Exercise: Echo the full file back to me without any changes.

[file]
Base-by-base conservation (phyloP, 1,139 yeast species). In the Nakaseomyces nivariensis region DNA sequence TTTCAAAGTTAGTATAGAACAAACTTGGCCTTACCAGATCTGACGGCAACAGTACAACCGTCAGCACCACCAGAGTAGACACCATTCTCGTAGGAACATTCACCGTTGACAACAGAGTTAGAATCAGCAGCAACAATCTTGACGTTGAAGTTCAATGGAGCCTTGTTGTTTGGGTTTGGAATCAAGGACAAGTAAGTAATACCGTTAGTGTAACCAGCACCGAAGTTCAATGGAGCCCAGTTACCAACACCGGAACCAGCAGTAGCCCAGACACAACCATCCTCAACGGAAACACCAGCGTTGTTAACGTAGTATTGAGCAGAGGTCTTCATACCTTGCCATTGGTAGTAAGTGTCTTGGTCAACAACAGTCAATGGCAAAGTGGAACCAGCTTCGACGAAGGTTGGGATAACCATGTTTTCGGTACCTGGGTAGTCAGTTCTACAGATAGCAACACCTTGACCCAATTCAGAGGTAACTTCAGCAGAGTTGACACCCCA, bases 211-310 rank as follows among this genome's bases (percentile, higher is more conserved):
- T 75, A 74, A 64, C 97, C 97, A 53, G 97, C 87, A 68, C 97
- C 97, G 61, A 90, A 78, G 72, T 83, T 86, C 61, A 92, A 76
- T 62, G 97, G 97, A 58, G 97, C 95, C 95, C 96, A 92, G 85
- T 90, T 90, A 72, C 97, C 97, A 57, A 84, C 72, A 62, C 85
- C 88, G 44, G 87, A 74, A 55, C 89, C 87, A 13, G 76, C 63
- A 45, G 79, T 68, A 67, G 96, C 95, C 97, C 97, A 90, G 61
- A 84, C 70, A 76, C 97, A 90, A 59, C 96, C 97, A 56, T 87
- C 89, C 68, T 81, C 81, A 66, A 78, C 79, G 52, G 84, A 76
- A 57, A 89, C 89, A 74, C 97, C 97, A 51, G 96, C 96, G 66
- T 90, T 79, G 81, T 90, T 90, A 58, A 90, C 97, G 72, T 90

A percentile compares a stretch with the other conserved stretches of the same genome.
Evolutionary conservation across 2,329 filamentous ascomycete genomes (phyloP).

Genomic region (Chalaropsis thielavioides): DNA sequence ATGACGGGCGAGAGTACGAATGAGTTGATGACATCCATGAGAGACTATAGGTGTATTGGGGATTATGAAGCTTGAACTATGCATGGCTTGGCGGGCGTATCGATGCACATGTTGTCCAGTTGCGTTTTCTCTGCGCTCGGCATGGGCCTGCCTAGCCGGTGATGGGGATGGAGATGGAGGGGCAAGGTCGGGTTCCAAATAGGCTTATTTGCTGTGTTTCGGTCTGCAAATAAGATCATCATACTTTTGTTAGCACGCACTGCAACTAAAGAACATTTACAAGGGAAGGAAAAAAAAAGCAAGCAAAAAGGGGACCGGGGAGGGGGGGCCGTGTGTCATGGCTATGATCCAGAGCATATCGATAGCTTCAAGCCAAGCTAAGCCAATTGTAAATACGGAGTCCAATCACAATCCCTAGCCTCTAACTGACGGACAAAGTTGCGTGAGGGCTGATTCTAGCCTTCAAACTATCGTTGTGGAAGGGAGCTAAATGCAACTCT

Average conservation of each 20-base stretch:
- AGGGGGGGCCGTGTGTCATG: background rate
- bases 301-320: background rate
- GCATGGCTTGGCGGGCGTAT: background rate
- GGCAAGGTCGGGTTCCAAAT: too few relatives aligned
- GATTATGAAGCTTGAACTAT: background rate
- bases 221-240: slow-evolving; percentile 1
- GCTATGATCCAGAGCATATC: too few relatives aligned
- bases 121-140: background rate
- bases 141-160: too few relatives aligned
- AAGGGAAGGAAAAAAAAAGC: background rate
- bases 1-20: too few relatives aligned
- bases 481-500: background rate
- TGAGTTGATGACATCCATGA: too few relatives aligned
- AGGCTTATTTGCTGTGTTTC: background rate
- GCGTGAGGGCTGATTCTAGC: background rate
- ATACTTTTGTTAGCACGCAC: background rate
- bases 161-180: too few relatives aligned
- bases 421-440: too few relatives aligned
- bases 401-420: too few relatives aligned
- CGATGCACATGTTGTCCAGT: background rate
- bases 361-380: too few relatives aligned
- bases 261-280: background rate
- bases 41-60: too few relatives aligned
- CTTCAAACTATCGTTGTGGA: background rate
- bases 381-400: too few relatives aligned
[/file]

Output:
Base-by-base conservation (phyloP, 1,139 yeast species). In the Nakaseomyces nivariensis region DNA sequence TTTCAAAGTTAGTATAGAACAAACTTGGCCTTACCAGATCTGACGGCAACAGTACAACCGTCAGCACCACCAGAGTAGACACCATTCTCGTAGGAACATTCACCGTTGACAACAGAGTTAGAATCAGCAGCAACAATCTTGACGTTGAAGTTCAATGGAGCCTTGTTGTTTGGGTTTGGAATCAAGGACAAGTAAGTAATACCGTTAGTGTAACCAGCACCGAAGTTCAATGGAGCCCAGTTACCAACACCGGAACCAGCAGTAGCCCAGACACAACCATCCTCAACGGAAACACCAGCGTTGTTAACGTAGTATTGAGCAGAGGTCTTCATACCTTGCCATTGGTAGTAAGTGTCTTGGTCAACAACAGTCAATGGCAAAGTGGAACCAGCTTCGACGAAGGTTGGGATAACCATGTTTTCGGTACCTGGGTAGTCAGTTCTACAGATAGCAACACCTTGACCCAATTCAGAGGTAACTTCAGCAGAGTTGACACCCCA, bases 211-310 rank as follows among this genome's bases (percentile, higher is more conserved):
- T 75, A 74, A 64, C 97, C 97, A 53, G 97, C 87, A 68, C 97
- C 97, G 61, A 90, A 78, G 72, T 83, T 86, C 61, A 92, A 76
- T 62, G 97, G 97, A 58, G 97, C 95, C 95, C 96, A 92, G 85
- T 90, T 90, A 72, C 97, C 97, A 57, A 84, C 72, A 62, C 85
- C 88, G 44, G 87, A 74, A 55, C 89, C 87, A 13, G 76, C 63
- A 45, G 79, T 68, A 67, G 96, C 95, C 97, C 97, A 90, G 61
- A 84, C 70, A 76, C 97, A 90, A 59, C 96, C 97, A 56, T 87
- C 89, C 68, T 81, C 81, A 66, A 78, C 79, G 52, G 84, A 76
- A 57, A 89, C 89, A 74, C 97, C 97, A 51, G 96, C 96, G 66
- T 90, T 79, G 81, T 90, T 90, A 58, A 90, C 97, G 72, T 90

A percentile compares a stretch with the other conserved stretches of the same genome.
Evolutionary conservation across 2,329 filamentous ascomycete genomes (phyloP).

Genomic region (Chalaropsis thielavioides): DNA sequence ATGACGGGCGAGAGTACGAATGAGTTGATGACATCCATGAGAGACTATAGGTGTATTGGGGATTATGAAGCTTGAACTATGCATGGCTTGGCGGGCGTATCGATGCACATGTTGTCCAGTTGCGTTTTCTCTGCGCTCGGCATGGGCCTGCCTAGCCGGTGATGGGGATGGAGATGGAGGGGCAAGGTCGGGTTCCAAATAGGCTTATTTGCTGTGTTTCGGTCTGCAAATAAGATCATCATACTTTTGTTAGCACGCACTGCAACTAAAGAACATTTACAAGGGAAGGAAAAAAAAAGCAAGCAAAAAGGGGACCGGGGAGGGGGGGCCGTGTGTCATGGCTATGATCCAGAGCATATCGATAGCTTCAAGCCAAGCTAAGCCAATTGTAAATACGGAGTCCAATCACAATCCCTAGCCTCTAACTGACGGACAAAGTTGCGTGAGGGCTGATTCTAGCCTTCAAACTATCGTTGTGGAAGGGAGCTAAATGCAACTCT

Average conservation of each 20-base stretch:
- AGGGGGGGCCGTGTGTCATG: background rate
- bases 301-320: background rate
- GCATGGCTTGGCGGGCGTAT: background rate
- GGCAAGGTCGGGTTCCAAAT: too few relatives aligned
- GATTATGAAGCTTGAACTAT: background rate
- bases 221-240: slow-evolving; percentile 1
- GCTATGATCCAGAGCATATC: too few relatives aligned
- bases 121-140: background rate
- bases 141-160: too few relatives aligned
- AAGGGAAGGAAAAAAAAAGC: background rate
- bases 1-20: too few relatives aligned
- bases 481-500: background rate
- TGAGTTGATGACATCCATGA: too few relatives aligned
- AGGCTTATTTGCTGTGTTTC: background rate
- GCGTGAGGGCTGATTCTAGC: background rate
- ATACTTTTGTTAGCACGCAC: background rate
- bases 161-180: too few relatives aligned
- bases 421-440: too few relatives aligned
- bases 401-420: too few relatives aligned
- CGATGCACATGTTGTCCAGT: background rate
- bases 361-380: too few relatives aligned
- bases 261-280: background rate
- bases 41-60: too few relatives aligned
- CTTCAAACTATCGTTGTGGA: background rate
- bases 381-400: too few relatives aligned